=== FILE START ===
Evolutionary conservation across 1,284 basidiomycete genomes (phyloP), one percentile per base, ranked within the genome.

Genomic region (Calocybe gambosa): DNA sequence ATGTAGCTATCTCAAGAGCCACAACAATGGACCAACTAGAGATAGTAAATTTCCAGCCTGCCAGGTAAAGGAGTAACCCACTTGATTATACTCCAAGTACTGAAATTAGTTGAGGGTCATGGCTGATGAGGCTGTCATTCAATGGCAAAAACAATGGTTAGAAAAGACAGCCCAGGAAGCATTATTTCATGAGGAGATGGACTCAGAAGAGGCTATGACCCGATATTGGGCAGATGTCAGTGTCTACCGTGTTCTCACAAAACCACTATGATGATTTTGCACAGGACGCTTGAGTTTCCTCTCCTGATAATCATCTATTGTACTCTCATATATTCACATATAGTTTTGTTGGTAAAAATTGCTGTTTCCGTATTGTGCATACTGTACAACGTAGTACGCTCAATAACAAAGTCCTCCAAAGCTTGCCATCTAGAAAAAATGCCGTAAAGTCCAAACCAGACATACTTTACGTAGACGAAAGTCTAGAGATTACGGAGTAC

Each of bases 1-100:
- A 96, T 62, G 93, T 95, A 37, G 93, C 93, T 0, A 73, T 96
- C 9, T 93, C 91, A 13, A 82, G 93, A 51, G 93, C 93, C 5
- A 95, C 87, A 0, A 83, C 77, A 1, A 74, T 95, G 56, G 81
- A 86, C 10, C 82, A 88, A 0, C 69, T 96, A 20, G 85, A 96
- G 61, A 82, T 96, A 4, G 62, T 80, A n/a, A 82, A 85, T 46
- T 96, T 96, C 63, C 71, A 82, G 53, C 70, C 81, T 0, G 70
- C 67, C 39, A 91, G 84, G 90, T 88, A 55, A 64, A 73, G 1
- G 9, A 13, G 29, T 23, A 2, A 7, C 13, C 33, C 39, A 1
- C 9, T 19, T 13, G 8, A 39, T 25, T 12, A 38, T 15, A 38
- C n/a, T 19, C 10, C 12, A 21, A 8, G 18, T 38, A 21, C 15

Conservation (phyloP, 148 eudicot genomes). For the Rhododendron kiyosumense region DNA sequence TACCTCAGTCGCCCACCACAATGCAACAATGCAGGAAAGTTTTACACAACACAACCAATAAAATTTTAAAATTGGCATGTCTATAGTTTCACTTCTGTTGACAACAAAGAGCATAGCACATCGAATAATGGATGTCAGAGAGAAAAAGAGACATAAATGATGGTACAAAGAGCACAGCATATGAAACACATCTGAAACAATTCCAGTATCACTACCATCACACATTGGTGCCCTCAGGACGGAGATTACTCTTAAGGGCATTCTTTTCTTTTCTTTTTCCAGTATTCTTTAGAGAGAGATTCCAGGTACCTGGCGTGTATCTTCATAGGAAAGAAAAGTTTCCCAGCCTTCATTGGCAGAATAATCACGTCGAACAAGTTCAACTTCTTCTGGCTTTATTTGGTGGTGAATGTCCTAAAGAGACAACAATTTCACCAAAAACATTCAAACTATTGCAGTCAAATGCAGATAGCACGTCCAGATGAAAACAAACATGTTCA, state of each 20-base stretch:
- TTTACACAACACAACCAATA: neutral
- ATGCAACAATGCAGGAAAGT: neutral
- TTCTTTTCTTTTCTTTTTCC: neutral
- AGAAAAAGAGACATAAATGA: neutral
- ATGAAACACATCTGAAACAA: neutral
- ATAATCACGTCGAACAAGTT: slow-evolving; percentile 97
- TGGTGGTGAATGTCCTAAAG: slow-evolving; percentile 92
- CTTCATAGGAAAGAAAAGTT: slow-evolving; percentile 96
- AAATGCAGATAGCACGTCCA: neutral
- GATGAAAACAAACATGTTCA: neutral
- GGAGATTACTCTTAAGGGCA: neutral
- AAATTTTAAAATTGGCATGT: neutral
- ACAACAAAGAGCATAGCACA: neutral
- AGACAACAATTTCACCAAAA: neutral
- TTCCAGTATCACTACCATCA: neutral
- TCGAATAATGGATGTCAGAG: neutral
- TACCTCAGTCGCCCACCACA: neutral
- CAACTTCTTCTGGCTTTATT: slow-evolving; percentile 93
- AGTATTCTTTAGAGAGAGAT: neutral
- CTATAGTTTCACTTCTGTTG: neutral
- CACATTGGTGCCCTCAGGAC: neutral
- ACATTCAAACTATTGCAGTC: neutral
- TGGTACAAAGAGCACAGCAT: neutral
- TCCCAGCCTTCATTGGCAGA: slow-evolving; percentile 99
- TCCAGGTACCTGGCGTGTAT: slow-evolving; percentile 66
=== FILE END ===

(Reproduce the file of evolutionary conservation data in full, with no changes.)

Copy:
Evolutionary conservation across 1,284 basidiomycete genomes (phyloP), one percentile per base, ranked within the genome.

Genomic region (Calocybe gambosa): DNA sequence ATGTAGCTATCTCAAGAGCCACAACAATGGACCAACTAGAGATAGTAAATTTCCAGCCTGCCAGGTAAAGGAGTAACCCACTTGATTATACTCCAAGTACTGAAATTAGTTGAGGGTCATGGCTGATGAGGCTGTCATTCAATGGCAAAAACAATGGTTAGAAAAGACAGCCCAGGAAGCATTATTTCATGAGGAGATGGACTCAGAAGAGGCTATGACCCGATATTGGGCAGATGTCAGTGTCTACCGTGTTCTCACAAAACCACTATGATGATTTTGCACAGGACGCTTGAGTTTCCTCTCCTGATAATCATCTATTGTACTCTCATATATTCACATATAGTTTTGTTGGTAAAAATTGCTGTTTCCGTATTGTGCATACTGTACAACGTAGTACGCTCAATAACAAAGTCCTCCAAAGCTTGCCATCTAGAAAAAATGCCGTAAAGTCCAAACCAGACATACTTTACGTAGACGAAAGTCTAGAGATTACGGAGTAC

Each of bases 1-100:
- A 96, T 62, G 93, T 95, A 37, G 93, C 93, T 0, A 73, T 96
- C 9, T 93, C 91, A 13, A 82, G 93, A 51, G 93, C 93, C 5
- A 95, C 87, A 0, A 83, C 77, A 1, A 74, T 95, G 56, G 81
- A 86, C 10, C 82, A 88, A 0, C 69, T 96, A 20, G 85, A 96
- G 61, A 82, T 96, A 4, G 62, T 80, A n/a, A 82, A 85, T 46
- T 96, T 96, C 63, C 71, A 82, G 53, C 70, C 81, T 0, G 70
- C 67, C 39, A 91, G 84, G 90, T 88, A 55, A 64, A 73, G 1
- G 9, A 13, G 29, T 23, A 2, A 7, C 13, C 33, C 39, A 1
- C 9, T 19, T 13, G 8, A 39, T 25, T 12, A 38, T 15, A 38
- C n/a, T 19, C 10, C 12, A 21, A 8, G 18, T 38, A 21, C 15

Conservation (phyloP, 148 eudicot genomes). For the Rhododendron kiyosumense region DNA sequence TACCTCAGTCGCCCACCACAATGCAACAATGCAGGAAAGTTTTACACAACACAACCAATAAAATTTTAAAATTGGCATGTCTATAGTTTCACTTCTGTTGACAACAAAGAGCATAGCACATCGAATAATGGATGTCAGAGAGAAAAAGAGACATAAATGATGGTACAAAGAGCACAGCATATGAAACACATCTGAAACAATTCCAGTATCACTACCATCACACATTGGTGCCCTCAGGACGGAGATTACTCTTAAGGGCATTCTTTTCTTTTCTTTTTCCAGTATTCTTTAGAGAGAGATTCCAGGTACCTGGCGTGTATCTTCATAGGAAAGAAAAGTTTCCCAGCCTTCATTGGCAGAATAATCACGTCGAACAAGTTCAACTTCTTCTGGCTTTATTTGGTGGTGAATGTCCTAAAGAGACAACAATTTCACCAAAAACATTCAAACTATTGCAGTCAAATGCAGATAGCACGTCCAGATGAAAACAAACATGTTCA, state of each 20-base stretch:
- TTTACACAACACAACCAATA: neutral
- ATGCAACAATGCAGGAAAGT: neutral
- TTCTTTTCTTTTCTTTTTCC: neutral
- AGAAAAAGAGACATAAATGA: neutral
- ATGAAACACATCTGAAACAA: neutral
- ATAATCACGTCGAACAAGTT: slow-evolving; percentile 97
- TGGTGGTGAATGTCCTAAAG: slow-evolving; percentile 92
- CTTCATAGGAAAGAAAAGTT: slow-evolving; percentile 96
- AAATGCAGATAGCACGTCCA: neutral
- GATGAAAACAAACATGTTCA: neutral
- GGAGATTACTCTTAAGGGCA: neutral
- AAATTTTAAAATTGGCATGT: neutral
- ACAACAAAGAGCATAGCACA: neutral
- AGACAACAATTTCACCAAAA: neutral
- TTCCAGTATCACTACCATCA: neutral
- TCGAATAATGGATGTCAGAG: neutral
- TACCTCAGTCGCCCACCACA: neutral
- CAACTTCTTCTGGCTTTATT: slow-evolving; percentile 93
- AGTATTCTTTAGAGAGAGAT: neutral
- CTATAGTTTCACTTCTGTTG: neutral
- CACATTGGTGCCCTCAGGAC: neutral
- ACATTCAAACTATTGCAGTC: neutral
- TGGTACAAAGAGCACAGCAT: neutral
- TCCCAGCCTTCATTGGCAGA: slow-evolving; percentile 99
- TCCAGGTACCTGGCGTGTAT: slow-evolving; percentile 66